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Baker's Dozen

It's A Silk Sash Bash: Suzi Quatro's 13 Favourite Albums
Ben Graham , October 25th, 2017 09:42

The one-time Leather Tuscadero talks to Ben Graham about the records that changed her life, plus breaking down barriers, seeking new challenges and being snubbed by the Rock & Roll Hall of Fame

"Creation is what it's all about," says Suzi Quatro down the line from her Essex home, her Detroit accent and irrepressible energy undimmed by the years. "Always create. I've just made a new album with Andy Scott [The Sweet] and Don Powell [Slade] called Quatro, Scott and Powell. We created something out of the three of us; three people from the same ballpark. It already got to number 20 in Australia because they were my support group on my last tour, which is completely nuts: I had to do 27 songs a night. I went out as a bass player and singer for Quatro, Scott & Powell, and then came back for Suzi Quatro. It was great. So I'm still creating, that's what it's all about. You've got to keep creating. I never rest on my laurels, never have done."

Quatro hopes to play live with QSP in the UK soon, but October sees her strapping on her low-slung bass and hitting the arenas on the aptly named Legends tour, in the company of David Essex, The Osmonds and Hot Chocolate. The latter band were labelmates of Quatro at RAK Records, under the auspices of owner, manager and producer Mickie Most. Most paired Quatro with the songwriting-production team of Nicky Chinn and Mike Chapman, and together they produced some of the best-loved hits of the glam rock era, including 'Can The Can', 'Devilgate Drive' and the bizarre '48 Crash', a bubblegum rock song about male menopause aimed at a young teenage audience. The song could have been eerily prescient: I put forward my theory that the 13-year-olds who originally jived to her hit in 1973 would have turned 48 just in time for the stock market crash of 2008.

"There you go; it's kismet!" Quatro laughs. "But you know, Mike Chapman, when he wrote, a lot of times he had nonsensical lyrics. That was one of his things: he always said you had to try to make sense of it. Not all of them: he could also go out and write 'If You Can't Give me Love', which is one of the best songs ever. So he had both abilities: he had the crazy way and he had the poetic way. And we had a perfect relationship, which we still have; the combination of my own songs and his songs which fit together like a jigsaw puzzle."

Quatro was already a musical veteran by the time she arrived in Britain in 1971 at the age of 21: The Pleasure Seekers, the garage band she formed with her older sisters in 1964, were fixtures on Detroit's notoriously hard-edged rock n' roll circuit, gigging alongside The Stooges and The MC5. Years later their two singles, especially the fearlessly nihilistic B-side 'What A Way To Die' would become cult classics among the underground garage rock fraternity.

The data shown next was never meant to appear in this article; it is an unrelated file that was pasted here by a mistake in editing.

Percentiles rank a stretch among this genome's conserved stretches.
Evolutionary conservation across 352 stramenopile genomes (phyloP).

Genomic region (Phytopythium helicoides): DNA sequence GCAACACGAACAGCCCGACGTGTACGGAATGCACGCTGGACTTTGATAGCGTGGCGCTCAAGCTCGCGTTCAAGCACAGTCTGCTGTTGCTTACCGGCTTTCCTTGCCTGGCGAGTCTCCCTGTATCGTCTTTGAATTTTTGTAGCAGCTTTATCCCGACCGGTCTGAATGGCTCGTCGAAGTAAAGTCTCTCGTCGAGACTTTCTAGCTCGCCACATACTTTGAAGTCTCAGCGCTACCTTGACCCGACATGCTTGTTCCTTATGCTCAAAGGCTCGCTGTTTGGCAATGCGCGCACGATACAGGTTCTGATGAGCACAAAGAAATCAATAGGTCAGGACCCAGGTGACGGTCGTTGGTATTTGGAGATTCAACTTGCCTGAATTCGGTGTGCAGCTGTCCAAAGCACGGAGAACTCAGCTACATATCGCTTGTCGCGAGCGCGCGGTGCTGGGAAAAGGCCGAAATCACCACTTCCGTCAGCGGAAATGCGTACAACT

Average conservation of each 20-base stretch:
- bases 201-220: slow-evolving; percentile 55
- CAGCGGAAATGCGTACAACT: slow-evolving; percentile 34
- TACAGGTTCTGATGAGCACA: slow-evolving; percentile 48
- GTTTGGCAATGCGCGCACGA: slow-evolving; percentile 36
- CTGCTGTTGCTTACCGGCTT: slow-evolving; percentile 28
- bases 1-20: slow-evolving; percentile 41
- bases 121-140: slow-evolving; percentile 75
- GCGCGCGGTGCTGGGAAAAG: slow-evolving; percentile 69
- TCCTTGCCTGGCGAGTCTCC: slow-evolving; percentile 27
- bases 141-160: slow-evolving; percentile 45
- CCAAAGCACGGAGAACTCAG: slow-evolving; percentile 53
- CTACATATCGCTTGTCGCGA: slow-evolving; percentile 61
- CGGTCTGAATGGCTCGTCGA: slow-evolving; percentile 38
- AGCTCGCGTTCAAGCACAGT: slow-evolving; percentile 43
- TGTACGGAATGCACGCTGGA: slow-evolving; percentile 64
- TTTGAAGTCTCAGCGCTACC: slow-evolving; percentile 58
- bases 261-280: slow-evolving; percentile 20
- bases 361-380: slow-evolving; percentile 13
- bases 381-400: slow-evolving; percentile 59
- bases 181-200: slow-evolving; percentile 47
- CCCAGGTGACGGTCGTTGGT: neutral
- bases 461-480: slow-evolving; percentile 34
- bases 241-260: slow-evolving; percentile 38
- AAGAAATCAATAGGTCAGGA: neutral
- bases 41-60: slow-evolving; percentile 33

"Doesn't it just sound like Suzi, though?" Quatro says now. "I was 14 then, and when I hear that back I hear my style that's coming through. It's real ballsy and it's out there and it's in your face and that was just me. No-one said do it this way: I just did it."

'Just do it' could be Quatro's motto. Already an accomplished actor as well as a musician (she was cooler than The Fonz as Leather Tuscadero in Happy Days, and has acted in TV and theatre many times since), in recent years she's branched out to become a published poet, a radio presenter, and has written both an acclaimed memoir and a novel, Hurricane. Now four of her late seventies studio albums are being digitally remastered and rereleased, alongside a new 'best of' collection featuring ten tracks hand-picked by Quatro from across the breadth of her career. But despite having sold over 50 million albums, and undoubtedly breaking down the barriers for women to be accepted as star musicians and not just vocalists, Quatro remains aggrieved that she hasn't yet been acknowledged by the Rock & Roll Hall of Fame, while another rock & roll loving singer, who arguably took Quatro's style and ran with it, has.

"Everybody seems to think it's a joke that I'm not in there and Joan is in there, who was like my biggest fan," she says. "I can't take it seriously that they put her in there, and it's supposed to be the ones who are like the earliest influences on this and this, and I don't know how she got in there in the first place! I don't begrudge her: I know Joan, she's a friend of mine and I love her to pieces, she did great with her career. I'm very proud to be her inspiration, but I question the organisation. It doesn't make sense to me. If you tell people that, they assume I'm in, and then you say no, and she is, they say what? What would she have been if she hadn't loved you so much? It just doesn't make any sense. They're really stupid, I think. I have a documentary coming out, and maybe eight or nine different famous females come out and say what? How can that be? Even Mike Chapman said what, it just doesn't make any sense. She was probably my biggest fan ever. You can see it. And there's no sin in that, all artists take their influences from whoever, and so she took hers from me, and that's fine, you're there to inspire. But don't leave me out of the Rock & Roll Hall of Fame! Give me a break! Nobody else did it before me. So on that note alone, I should be in there."

The Best Of Suzi Quatro - Legend is out now. Click the picture of Suzi below to begin reading through her Baker's Dozen